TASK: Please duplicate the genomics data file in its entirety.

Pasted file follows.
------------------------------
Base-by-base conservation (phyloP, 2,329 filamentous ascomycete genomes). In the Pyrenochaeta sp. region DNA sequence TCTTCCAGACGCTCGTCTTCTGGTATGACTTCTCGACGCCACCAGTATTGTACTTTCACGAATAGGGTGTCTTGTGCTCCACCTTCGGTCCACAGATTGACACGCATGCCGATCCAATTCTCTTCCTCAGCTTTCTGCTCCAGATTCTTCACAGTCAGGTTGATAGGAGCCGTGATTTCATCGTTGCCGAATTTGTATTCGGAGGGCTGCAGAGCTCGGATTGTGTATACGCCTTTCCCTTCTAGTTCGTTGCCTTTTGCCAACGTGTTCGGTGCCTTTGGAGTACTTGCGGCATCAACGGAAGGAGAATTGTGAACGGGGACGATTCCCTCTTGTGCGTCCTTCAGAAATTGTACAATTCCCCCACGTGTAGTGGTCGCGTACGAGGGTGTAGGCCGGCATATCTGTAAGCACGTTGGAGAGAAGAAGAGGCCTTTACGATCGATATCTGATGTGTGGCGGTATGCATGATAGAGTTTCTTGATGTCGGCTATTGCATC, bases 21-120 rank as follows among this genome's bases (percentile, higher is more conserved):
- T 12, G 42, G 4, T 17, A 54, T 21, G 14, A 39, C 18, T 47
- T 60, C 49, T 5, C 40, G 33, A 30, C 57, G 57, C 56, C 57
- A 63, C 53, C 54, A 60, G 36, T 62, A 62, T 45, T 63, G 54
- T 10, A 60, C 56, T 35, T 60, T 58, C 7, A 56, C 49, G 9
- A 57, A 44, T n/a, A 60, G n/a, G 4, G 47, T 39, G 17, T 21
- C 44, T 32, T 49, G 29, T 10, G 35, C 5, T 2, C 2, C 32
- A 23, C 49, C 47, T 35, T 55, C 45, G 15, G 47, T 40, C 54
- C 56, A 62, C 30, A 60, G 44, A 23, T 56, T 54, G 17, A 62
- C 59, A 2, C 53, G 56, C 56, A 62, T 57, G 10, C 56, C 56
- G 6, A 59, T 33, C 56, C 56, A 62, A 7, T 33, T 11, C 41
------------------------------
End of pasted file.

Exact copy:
Base-by-base conservation (phyloP, 2,329 filamentous ascomycete genomes). In the Pyrenochaeta sp. region DNA sequence TCTTCCAGACGCTCGTCTTCTGGTATGACTTCTCGACGCCACCAGTATTGTACTTTCACGAATAGGGTGTCTTGTGCTCCACCTTCGGTCCACAGATTGACACGCATGCCGATCCAATTCTCTTCCTCAGCTTTCTGCTCCAGATTCTTCACAGTCAGGTTGATAGGAGCCGTGATTTCATCGTTGCCGAATTTGTATTCGGAGGGCTGCAGAGCTCGGATTGTGTATACGCCTTTCCCTTCTAGTTCGTTGCCTTTTGCCAACGTGTTCGGTGCCTTTGGAGTACTTGCGGCATCAACGGAAGGAGAATTGTGAACGGGGACGATTCCCTCTTGTGCGTCCTTCAGAAATTGTACAATTCCCCCACGTGTAGTGGTCGCGTACGAGGGTGTAGGCCGGCATATCTGTAAGCACGTTGGAGAGAAGAAGAGGCCTTTACGATCGATATCTGATGTGTGGCGGTATGCATGATAGAGTTTCTTGATGTCGGCTATTGCATC, bases 21-120 rank as follows among this genome's bases (percentile, higher is more conserved):
- T 12, G 42, G 4, T 17, A 54, T 21, G 14, A 39, C 18, T 47
- T 60, C 49, T 5, C 40, G 33, A 30, C 57, G 57, C 56, C 57
- A 63, C 53, C 54, A 60, G 36, T 62, A 62, T 45, T 63, G 54
- T 10, A 60, C 56, T 35, T 60, T 58, C 7, A 56, C 49, G 9
- A 57, A 44, T n/a, A 60, G n/a, G 4, G 47, T 39, G 17, T 21
- C 44, T 32, T 49, G 29, T 10, G 35, C 5, T 2, C 2, C 32
- A 23, C 49, C 47, T 35, T 55, C 45, G 15, G 47, T 40, C 54
- C 56, A 62, C 30, A 60, G 44, A 23, T 56, T 54, G 17, A 62
- C 59, A 2, C 53, G 56, C 56, A 62, T 57, G 10, C 56, C 56
- G 6, A 59, T 33, C 56, C 56, A 62, A 7, T 33, T 11, C 41